Is your Christmas Tree making you sick? 1 Expert Says Yes.

This winter, if you find yourself feeling run-down, there might be an unexpected cause of your sickness: your Christmas tree.

What’s the Christmas Tree Syndrome?

Most of us will have decorated and hung our Christmas trees by now in preparation for the big day later this month. However, did you realize that your allergies could be aggravated by your Christmas tree?

Being allergic to holiday trees is a real condition known as “Christmas tree syndrome.”

Whether your tree is artificial or real, it can still cause you to sneeze and sniffle when you normally wouldn’t. According to plant specialists, if you own real Christmas trees, your sneezing may be caused by a pollen allergy since when fir trees are chopped down, they often release a lot of pollen.

Artificial trees rarely cause allergic reactions, but they can still cause illness if not managed properly. This is particularly the case if the trees get moldy from being kept in moist environments or if they are overly dusty.

Igor Podyablonskiy, a florist said “Real Christmas trees can contain mould spores and weed pollen, which can cause potential allergic reactions. They may also be sprayed with chemicals like fake snow or pesticides which can trigger allergy symptoms such as a runny nose, blocked nose or cold-like symptoms.”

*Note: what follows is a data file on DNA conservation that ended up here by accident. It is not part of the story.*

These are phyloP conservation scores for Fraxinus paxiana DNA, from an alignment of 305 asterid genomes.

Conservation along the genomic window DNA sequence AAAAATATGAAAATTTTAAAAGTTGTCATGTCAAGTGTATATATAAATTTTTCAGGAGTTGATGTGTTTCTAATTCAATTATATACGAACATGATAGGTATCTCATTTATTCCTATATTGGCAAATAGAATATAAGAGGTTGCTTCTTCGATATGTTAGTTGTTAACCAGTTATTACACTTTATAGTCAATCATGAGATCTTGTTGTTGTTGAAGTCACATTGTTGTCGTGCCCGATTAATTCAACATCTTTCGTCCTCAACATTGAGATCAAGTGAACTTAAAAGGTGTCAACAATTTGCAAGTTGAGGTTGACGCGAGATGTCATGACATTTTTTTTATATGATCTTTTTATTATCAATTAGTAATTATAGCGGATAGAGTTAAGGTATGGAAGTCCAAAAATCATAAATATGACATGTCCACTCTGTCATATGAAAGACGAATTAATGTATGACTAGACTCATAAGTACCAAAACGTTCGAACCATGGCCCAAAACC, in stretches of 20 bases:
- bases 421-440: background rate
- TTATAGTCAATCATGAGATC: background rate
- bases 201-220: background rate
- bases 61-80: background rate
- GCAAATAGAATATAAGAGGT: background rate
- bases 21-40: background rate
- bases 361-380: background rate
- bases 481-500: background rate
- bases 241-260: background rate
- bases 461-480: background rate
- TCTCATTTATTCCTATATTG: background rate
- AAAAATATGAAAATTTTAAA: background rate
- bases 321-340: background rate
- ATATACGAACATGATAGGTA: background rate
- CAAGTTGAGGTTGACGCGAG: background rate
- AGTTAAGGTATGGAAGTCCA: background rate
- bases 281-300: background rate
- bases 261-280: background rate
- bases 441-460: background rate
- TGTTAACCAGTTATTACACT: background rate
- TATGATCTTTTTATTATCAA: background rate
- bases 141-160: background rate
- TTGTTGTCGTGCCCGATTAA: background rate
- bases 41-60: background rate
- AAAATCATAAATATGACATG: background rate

Furthermore, Christmas trees can be poisonous to our pets, who frequently like nothing more than trying to eat the pine needles. This means that they not only endanger our own health but also that of others.

If swallowed, these needles have the potential to upset the stomach and cause pain because of their sharp nature.

The scientist continued: “Leftover water in the tree stand can also be harmful if ingested and the fertilisers and additives that are sometimes included can cause upset stomachs and even cause poisoning if consumed.”

To lessen the chance of a bauble shattering into easily consumed bits, Igor advised people to buy shatterproof ornaments. He also stressed the importance of securing all lights to prevent pets from pulling them down, which may start a fire.

Not only Christmas trees can be dangerous, according to Igor; common holiday plants like mistletoe, holly, and poinsettias can also be poisonous to animals, so if you have pets at home, you should exercise extreme caution before decorating your home with them.

It’s best to keep these plants out of reach or use artificial ones to prevent kids and dogs from potential hazards. Get in touch with a veterinarian right away if you think your pet has eaten any plants or decorations.